Evidence in chief should be filed by affidavit with witnesses presented for cross-examination and re-examination. It is suggested that each party be at liberty to use their share of the allotted time in any manner they see fit and that limits on examination or cross-examination of any one witness is inappropriate. If a party wishes to use half its time cross-examining one witness, so be it. 

The number of expert witnesses for each side would be restricted to three, barring truly exceptional circumstances. Costs would be restricted to a maximum of $50,000 and disbursements to $25,000. Cost sanctions will continue to apply, such that any judgment awarded within the simplified procedure limits, where the process has not been used, will result in the plaintiff not recovering costs, unless the court finds it was reasonable for the plaintiff to have commenced or continued the action under the ordinary procedure. 

Great effort has been made by certain members of the judiciary, Rules Committee, Bench and Bar Committees and organizations such as the Ontario Trial Lawyers Association to make these proposed changes a reality. In a rare and encouraging effort of co-operation, both the plaintiff’s bar, the defence bar and the insurance industry have given some form of support to these changes in our system. It is now up to the provincial Ministry of the Attorney General and our new provincial government to consider these proposals that are being put before it. Early indications suggest that these proposals are being received in a favourable manner. Should our new government proceed with these new changes, it will be a victory for all stakeholders.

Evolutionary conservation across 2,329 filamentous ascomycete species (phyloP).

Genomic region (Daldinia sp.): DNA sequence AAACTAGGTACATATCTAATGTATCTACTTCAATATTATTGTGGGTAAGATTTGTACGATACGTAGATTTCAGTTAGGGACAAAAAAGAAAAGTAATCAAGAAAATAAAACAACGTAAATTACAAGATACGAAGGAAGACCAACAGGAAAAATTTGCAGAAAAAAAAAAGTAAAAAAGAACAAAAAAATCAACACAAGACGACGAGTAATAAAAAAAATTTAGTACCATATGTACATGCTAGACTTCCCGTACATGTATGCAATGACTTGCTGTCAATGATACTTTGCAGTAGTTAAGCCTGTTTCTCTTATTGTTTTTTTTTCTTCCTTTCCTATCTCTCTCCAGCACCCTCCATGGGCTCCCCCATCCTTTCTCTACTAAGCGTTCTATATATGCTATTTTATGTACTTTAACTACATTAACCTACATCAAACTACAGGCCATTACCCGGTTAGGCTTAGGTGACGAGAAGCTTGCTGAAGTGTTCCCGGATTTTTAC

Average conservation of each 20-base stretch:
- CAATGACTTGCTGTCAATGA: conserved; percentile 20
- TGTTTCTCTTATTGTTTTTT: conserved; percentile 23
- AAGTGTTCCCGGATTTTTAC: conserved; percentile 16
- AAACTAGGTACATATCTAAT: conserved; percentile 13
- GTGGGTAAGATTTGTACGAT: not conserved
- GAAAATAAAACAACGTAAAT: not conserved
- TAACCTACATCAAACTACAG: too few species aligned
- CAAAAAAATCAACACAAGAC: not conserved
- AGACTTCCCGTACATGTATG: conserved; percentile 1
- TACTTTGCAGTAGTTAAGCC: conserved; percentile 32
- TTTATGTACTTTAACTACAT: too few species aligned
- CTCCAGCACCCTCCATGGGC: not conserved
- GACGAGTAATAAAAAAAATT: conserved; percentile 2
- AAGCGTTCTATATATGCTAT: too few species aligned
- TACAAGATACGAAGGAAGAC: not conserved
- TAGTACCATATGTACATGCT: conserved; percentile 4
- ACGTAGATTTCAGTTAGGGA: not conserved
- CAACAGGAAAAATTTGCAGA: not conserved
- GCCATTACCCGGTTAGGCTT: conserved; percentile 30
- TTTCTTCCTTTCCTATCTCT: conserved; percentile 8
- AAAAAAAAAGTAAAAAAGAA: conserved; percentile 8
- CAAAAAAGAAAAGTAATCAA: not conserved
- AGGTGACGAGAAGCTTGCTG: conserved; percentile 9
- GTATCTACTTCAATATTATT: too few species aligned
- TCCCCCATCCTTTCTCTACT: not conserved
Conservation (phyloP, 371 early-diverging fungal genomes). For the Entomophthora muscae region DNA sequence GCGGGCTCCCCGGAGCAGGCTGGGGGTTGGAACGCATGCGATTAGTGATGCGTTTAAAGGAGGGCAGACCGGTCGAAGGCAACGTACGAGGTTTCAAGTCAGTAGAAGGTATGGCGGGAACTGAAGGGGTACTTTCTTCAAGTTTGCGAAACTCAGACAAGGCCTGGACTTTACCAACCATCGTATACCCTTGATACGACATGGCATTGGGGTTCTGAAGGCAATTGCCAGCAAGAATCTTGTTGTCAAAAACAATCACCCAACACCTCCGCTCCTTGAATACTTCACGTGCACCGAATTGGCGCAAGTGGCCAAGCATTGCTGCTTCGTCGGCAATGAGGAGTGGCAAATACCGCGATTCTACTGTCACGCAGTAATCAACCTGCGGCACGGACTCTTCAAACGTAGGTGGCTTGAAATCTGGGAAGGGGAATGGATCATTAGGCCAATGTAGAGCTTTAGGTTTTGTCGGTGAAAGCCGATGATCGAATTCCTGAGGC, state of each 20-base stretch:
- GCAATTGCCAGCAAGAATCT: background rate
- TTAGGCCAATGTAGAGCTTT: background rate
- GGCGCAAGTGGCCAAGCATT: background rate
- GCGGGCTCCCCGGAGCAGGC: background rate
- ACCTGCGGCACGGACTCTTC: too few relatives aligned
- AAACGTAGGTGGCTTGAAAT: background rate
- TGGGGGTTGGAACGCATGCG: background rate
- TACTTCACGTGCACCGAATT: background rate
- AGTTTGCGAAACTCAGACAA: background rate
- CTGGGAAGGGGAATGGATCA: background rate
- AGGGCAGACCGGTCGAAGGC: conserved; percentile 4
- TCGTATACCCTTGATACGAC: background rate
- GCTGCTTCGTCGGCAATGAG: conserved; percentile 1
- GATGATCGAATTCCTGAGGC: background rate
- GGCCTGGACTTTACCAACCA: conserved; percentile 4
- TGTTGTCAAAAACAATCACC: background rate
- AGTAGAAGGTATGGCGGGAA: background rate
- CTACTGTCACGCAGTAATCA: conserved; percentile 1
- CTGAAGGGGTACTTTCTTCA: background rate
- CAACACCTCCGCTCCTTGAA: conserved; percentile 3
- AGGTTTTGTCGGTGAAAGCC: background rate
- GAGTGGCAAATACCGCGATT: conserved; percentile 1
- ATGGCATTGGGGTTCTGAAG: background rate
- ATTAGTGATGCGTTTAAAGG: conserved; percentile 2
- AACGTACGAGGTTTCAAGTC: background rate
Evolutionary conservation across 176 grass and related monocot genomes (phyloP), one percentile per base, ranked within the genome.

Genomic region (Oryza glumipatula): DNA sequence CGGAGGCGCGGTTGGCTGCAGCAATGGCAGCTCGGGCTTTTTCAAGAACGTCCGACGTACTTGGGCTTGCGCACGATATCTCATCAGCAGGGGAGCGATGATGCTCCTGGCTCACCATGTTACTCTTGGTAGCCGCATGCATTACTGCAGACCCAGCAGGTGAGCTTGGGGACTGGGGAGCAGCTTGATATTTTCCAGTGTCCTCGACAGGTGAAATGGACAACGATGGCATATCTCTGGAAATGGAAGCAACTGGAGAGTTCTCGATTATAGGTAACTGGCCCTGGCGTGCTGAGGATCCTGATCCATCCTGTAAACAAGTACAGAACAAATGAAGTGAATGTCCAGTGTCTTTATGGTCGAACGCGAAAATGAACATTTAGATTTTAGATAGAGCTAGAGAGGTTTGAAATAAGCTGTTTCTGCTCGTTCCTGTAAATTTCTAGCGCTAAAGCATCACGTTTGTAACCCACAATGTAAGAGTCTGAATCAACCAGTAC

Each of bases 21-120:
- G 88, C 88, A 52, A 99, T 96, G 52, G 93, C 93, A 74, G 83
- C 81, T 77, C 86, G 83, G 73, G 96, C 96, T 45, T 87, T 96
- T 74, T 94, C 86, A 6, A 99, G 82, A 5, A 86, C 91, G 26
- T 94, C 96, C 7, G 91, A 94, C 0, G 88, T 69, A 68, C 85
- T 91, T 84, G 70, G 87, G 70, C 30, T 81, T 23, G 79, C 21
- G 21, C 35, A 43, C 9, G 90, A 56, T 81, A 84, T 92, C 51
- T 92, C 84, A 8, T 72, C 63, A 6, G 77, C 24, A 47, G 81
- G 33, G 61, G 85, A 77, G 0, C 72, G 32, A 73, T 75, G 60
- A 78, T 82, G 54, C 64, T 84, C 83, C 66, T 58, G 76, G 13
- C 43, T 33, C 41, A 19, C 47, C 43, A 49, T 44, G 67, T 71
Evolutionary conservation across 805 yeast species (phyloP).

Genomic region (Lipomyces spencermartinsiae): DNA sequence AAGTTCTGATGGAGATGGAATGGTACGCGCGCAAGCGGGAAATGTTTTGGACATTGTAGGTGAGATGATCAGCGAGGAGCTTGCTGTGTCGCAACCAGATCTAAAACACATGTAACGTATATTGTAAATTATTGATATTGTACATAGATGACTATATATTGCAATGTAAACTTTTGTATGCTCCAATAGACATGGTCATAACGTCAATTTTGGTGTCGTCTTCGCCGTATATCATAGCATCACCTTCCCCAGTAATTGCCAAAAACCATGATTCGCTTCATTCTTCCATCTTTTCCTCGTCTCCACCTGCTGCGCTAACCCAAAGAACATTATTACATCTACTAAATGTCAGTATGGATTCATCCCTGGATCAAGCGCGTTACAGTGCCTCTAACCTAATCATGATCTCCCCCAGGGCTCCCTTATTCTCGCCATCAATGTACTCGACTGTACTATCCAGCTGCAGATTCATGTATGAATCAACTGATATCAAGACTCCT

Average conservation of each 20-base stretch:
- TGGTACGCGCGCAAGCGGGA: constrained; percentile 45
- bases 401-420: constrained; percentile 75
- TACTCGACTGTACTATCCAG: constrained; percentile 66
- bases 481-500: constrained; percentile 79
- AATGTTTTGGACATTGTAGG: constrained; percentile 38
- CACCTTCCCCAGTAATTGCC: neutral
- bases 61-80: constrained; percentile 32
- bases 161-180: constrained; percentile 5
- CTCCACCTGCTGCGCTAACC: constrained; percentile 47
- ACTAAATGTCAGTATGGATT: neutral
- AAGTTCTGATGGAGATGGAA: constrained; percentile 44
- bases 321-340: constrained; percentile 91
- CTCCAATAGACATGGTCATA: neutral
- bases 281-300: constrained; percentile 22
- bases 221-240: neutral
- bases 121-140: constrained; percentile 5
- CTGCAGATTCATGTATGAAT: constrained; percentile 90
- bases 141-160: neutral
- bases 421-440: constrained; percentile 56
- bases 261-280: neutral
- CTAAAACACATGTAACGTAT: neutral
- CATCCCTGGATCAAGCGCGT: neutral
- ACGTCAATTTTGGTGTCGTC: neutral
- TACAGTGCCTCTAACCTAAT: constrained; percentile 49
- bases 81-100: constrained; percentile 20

Given our massive provincial deficit and the strains on our judicial and court resources brought about by the Jordan decision and our growing population, it is unreasonable to expect that more dollars and more resources will be allocated as the sole solution to our current access-to-justice challenges. As the Supreme Court of Canada declared in the Hryniak decision, we can no longer expect the full forensic mechanisms of a trial to adjudicate every civil dispute. It would be unreasonable to expect all of the processes, procedures and safeguards for all cases, even those of comparatively modest value. If enacted, these proposed changes will bring about real and lasting benefit by helping to address delays and enhancing access to justice for many. It will provide fair and timely adjudication, the costs of which are proportionate to the matters at issue. Bring them on.

Ronald Bohm is senior litigation counsel at SBMB Law and a dual certified specialist in civil litigation and health law. He is also president of the Ontario Trial Lawyers Association.